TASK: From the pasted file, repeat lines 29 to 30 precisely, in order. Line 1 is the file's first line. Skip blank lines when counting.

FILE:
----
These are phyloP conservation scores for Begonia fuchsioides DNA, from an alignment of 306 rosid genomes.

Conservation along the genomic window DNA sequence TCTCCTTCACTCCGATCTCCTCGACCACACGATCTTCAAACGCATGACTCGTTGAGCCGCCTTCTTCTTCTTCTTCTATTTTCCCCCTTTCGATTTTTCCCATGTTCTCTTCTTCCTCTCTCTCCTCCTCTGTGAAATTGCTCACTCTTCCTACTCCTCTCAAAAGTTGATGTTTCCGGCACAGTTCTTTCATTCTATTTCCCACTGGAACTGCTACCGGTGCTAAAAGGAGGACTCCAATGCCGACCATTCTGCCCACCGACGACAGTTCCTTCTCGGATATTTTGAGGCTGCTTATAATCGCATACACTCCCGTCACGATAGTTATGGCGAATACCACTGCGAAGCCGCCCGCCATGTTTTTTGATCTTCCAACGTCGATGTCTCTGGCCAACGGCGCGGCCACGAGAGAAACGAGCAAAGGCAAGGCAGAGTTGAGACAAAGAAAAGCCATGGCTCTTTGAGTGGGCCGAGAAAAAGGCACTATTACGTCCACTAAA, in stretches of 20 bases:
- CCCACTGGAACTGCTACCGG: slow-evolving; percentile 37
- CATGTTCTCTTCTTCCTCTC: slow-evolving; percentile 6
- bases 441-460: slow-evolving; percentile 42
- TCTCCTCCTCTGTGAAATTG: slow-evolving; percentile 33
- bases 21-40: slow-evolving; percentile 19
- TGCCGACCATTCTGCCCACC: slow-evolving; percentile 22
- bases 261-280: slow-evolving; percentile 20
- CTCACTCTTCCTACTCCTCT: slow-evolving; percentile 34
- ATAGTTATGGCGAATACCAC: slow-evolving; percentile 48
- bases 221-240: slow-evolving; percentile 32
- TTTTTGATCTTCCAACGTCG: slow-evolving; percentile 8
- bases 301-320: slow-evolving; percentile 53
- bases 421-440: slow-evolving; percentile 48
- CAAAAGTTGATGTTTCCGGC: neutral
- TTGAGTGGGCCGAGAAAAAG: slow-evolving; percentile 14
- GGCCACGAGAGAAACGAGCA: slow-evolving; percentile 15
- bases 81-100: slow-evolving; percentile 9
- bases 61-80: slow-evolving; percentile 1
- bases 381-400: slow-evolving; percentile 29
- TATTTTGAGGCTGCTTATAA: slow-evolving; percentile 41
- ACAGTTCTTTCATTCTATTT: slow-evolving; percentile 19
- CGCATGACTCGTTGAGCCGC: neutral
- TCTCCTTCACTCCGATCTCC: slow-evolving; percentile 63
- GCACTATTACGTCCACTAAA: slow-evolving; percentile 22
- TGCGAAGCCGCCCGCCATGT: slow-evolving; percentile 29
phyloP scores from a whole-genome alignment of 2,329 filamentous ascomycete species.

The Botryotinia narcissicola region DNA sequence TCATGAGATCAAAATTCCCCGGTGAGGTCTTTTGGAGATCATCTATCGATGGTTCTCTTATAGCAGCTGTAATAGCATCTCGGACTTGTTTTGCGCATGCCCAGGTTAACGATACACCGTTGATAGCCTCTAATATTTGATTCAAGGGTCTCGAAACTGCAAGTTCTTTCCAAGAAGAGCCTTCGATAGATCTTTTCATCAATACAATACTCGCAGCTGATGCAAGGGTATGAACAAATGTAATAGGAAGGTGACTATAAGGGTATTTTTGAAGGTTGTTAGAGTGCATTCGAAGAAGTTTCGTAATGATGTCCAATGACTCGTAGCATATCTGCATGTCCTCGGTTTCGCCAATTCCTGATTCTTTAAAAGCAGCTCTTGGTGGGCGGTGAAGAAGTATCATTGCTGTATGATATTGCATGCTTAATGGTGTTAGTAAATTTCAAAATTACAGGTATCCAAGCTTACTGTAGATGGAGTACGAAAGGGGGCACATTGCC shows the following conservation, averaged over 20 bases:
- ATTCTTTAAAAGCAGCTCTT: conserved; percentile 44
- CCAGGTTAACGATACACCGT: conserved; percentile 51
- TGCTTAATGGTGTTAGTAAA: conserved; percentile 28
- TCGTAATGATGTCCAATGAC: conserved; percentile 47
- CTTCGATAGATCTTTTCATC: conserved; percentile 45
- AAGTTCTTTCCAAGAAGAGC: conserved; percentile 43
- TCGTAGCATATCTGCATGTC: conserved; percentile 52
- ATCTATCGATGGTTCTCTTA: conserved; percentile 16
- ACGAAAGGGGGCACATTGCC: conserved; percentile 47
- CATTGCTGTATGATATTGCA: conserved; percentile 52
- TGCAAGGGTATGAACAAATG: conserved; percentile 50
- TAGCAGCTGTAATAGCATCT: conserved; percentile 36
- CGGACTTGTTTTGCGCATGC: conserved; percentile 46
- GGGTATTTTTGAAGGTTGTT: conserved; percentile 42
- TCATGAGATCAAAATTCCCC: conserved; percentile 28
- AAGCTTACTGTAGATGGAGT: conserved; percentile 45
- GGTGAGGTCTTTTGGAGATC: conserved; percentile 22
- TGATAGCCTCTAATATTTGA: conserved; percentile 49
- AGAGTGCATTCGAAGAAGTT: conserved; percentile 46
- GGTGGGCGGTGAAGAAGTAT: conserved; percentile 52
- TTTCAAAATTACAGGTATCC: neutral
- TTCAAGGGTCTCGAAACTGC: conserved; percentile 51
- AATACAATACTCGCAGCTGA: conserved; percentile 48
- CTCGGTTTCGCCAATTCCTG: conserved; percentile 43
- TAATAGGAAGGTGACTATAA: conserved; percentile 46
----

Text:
The Botryotinia narcissicola region DNA sequence TCATGAGATCAAAATTCCCCGGTGAGGTCTTTTGGAGATCATCTATCGATGGTTCTCTTATAGCAGCTGTAATAGCATCTCGGACTTGTTTTGCGCATGCCCAGGTTAACGATACACCGTTGATAGCCTCTAATATTTGATTCAAGGGTCTCGAAACTGCAAGTTCTTTCCAAGAAGAGCCTTCGATAGATCTTTTCATCAATACAATACTCGCAGCTGATGCAAGGGTATGAACAAATGTAATAGGAAGGTGACTATAAGGGTATTTTTGAAGGTTGTTAGAGTGCATTCGAAGAAGTTTCGTAATGATGTCCAATGACTCGTAGCATATCTGCATGTCCTCGGTTTCGCCAATTCCTGATTCTTTAAAAGCAGCTCTTGGTGGGCGGTGAAGAAGTATCATTGCTGTATGATATTGCATGCTTAATGGTGTTAGTAAATTTCAAAATTACAGGTATCCAAGCTTACTGTAGATGGAGTACGAAAGGGGGCACATTGCC shows the following conservation, averaged over 20 bases:
- ATTCTTTAAAAGCAGCTCTT: conserved; percentile 44